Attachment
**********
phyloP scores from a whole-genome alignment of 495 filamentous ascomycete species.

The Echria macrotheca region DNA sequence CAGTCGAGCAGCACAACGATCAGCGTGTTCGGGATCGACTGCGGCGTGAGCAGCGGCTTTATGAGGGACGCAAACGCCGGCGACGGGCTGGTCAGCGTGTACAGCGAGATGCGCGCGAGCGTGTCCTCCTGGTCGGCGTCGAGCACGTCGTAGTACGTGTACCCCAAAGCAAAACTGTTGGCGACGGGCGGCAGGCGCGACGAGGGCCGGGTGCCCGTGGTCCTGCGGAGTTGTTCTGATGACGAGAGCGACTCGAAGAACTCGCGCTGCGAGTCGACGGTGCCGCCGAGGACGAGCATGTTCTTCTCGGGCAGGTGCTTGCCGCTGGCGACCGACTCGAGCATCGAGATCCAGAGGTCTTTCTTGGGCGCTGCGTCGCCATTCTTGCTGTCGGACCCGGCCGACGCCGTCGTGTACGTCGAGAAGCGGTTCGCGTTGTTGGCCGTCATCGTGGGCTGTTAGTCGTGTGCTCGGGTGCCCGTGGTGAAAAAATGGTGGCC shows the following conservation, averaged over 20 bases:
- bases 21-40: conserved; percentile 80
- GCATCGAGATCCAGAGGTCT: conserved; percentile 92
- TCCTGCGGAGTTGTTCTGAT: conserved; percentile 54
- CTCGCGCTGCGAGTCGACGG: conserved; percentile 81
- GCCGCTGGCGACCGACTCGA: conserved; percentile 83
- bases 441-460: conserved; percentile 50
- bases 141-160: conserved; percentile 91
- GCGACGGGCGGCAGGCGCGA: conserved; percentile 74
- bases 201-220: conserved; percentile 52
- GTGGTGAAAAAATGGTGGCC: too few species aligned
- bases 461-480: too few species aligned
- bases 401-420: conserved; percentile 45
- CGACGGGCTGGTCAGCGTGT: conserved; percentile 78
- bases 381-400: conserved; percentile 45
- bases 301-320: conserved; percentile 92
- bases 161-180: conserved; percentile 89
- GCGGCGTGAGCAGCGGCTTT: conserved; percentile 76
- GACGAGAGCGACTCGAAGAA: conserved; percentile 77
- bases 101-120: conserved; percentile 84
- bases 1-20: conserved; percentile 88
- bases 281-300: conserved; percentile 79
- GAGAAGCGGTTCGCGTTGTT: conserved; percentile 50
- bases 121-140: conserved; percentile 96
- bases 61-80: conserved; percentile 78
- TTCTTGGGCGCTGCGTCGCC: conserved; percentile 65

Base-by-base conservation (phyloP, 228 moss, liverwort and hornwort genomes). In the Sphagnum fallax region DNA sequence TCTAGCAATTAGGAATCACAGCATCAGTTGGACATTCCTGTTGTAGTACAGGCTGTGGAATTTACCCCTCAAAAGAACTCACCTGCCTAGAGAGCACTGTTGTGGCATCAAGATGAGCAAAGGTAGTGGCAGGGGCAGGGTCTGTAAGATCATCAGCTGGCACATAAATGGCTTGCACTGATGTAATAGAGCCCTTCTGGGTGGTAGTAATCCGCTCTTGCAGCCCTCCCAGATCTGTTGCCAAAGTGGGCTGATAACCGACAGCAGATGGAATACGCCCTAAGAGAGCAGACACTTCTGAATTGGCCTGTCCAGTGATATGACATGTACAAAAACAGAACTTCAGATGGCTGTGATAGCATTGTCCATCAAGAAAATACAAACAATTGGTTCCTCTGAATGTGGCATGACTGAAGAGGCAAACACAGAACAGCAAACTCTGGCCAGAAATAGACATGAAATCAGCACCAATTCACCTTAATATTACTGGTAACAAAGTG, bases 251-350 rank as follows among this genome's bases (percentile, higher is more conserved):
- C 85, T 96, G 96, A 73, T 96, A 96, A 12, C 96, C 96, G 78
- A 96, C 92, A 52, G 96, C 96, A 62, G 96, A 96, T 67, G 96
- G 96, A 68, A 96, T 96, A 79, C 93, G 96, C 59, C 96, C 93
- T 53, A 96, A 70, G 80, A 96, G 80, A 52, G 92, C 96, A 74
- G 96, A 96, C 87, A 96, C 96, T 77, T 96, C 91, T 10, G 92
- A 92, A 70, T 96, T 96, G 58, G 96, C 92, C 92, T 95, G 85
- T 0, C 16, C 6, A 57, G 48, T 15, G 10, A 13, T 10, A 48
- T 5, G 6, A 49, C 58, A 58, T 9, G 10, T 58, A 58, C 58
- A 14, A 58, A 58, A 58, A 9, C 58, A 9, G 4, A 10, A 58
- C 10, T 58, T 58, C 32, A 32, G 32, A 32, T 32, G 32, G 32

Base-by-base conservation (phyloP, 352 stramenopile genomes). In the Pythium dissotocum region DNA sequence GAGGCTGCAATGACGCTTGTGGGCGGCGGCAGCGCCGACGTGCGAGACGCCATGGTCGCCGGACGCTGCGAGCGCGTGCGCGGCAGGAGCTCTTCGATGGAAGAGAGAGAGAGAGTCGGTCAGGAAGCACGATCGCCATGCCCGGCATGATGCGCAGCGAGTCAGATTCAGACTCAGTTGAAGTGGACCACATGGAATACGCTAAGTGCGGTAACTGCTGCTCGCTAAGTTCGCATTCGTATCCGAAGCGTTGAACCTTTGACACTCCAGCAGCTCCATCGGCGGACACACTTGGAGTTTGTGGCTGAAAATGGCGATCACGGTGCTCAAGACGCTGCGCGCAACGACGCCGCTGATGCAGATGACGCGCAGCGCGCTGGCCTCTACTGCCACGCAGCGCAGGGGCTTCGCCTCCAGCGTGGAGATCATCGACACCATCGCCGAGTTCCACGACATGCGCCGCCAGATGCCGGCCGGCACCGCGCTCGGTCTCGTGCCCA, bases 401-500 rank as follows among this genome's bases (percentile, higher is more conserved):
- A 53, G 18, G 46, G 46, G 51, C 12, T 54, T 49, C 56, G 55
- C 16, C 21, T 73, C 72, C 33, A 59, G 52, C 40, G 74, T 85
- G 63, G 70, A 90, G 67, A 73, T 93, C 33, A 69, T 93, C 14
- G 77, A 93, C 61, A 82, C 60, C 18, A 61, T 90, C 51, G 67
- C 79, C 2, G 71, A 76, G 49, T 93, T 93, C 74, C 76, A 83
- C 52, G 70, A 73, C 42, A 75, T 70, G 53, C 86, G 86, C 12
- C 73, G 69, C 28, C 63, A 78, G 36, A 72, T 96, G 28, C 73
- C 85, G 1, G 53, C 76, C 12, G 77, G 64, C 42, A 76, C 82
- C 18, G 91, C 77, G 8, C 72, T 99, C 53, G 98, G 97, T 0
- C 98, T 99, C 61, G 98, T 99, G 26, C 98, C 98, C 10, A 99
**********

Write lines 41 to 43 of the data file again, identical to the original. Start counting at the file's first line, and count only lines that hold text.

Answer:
- C 16, C 21, T 73, C 72, C 33, A 59, G 52, C 40, G 74, T 85
- G 63, G 70, A 90, G 67, A 73, T 93, C 33, A 69, T 93, C 14
- G 77, A 93, C 61, A 82, C 60, C 18, A 61, T 90, C 51, G 67